Across the country, a record number of women are running for governor — including Michigan Democratic candidate Gretchen Whitmer, who is the focus of a Washington Post report on the phenomenon published Monday. According to the report, at least 79 women are running or considering running nationwide, including 49 Democrats and 30 Republicans.
Yet Whitmer has tended to downplay her gender on the campaign trail, telling the Post:
“I talk about jobs,” former state Senate minority leader Gretchen Whitmer says. “I talk about education. I talk about making government work for people. That’s really the dinner-table issues that I hear from Michiganders in every part of our state.”
That's not to say that Whitmer has avoided the topic of gender entirely. Shortly after announcing her campaign, Whitmer was a keynote speaker at the Women's March on Lansing last year. And Whitmer acknowledged the role women have had in organizing and inspiring since President Donald Trump's stunning defeat of Hillary Clinton in 2016. She told the Post:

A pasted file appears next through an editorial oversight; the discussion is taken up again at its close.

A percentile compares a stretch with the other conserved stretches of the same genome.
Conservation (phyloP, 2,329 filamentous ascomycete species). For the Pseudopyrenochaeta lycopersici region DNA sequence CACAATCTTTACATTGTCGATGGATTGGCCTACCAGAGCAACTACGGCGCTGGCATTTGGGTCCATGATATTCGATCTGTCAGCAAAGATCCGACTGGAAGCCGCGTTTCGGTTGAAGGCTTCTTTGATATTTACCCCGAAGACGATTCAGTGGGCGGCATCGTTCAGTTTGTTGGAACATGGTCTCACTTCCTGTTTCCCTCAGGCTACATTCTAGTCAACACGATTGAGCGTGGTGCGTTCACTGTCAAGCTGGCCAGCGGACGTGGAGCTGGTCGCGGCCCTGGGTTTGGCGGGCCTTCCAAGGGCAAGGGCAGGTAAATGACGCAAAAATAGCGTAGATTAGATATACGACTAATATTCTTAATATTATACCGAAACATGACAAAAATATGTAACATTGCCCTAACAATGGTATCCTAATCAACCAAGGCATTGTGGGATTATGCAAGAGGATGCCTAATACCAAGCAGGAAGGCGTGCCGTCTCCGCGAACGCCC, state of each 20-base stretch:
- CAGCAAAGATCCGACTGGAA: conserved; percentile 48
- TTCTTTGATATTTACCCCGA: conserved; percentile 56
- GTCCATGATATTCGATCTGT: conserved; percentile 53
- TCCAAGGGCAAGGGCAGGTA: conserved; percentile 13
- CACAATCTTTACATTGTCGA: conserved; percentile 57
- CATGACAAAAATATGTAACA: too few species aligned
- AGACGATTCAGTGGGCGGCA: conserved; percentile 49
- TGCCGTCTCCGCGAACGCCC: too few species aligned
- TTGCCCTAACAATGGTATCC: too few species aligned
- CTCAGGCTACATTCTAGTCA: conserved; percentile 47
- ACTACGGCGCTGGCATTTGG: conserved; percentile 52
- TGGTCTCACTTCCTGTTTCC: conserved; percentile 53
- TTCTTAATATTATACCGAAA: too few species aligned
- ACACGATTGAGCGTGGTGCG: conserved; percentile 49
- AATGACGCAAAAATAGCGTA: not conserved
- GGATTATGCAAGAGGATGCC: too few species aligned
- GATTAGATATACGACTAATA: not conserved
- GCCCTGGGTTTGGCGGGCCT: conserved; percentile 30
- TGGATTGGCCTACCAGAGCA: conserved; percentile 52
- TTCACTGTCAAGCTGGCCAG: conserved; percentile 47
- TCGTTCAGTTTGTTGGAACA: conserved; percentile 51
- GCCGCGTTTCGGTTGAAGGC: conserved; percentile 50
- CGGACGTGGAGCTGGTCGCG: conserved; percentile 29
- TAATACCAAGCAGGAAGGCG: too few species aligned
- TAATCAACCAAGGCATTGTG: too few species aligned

“In this cycle, the most surprising thing is how sustained the energy is, and the enthusiasm,” Whitmer said. “I was always a little concerned that maybe we’d get numbed to everything that’s happening, the enthusiasm would wane, and it hasn’t for a second. A lot of it is being organized by and sustained by women.”
Four years before the #MeToo movement, the then-Senator made headlines while arguing against the "rape insurance" bill by revealing she had been sexually assaulted as a freshman at Michigan State University.
Current polls find Whitmer and top GOP gubernatorial candidate Bill Schuette to be essentially tied, with Schuette garnering a statistically insignificant three-point edge in the most recent poll. Whitmer's biggest problem might not have anything to do with gender, but rather name recognition: the same poll found 57 percent said they did not recognize her name, while only 24 percent said they did not recognize Schuette's.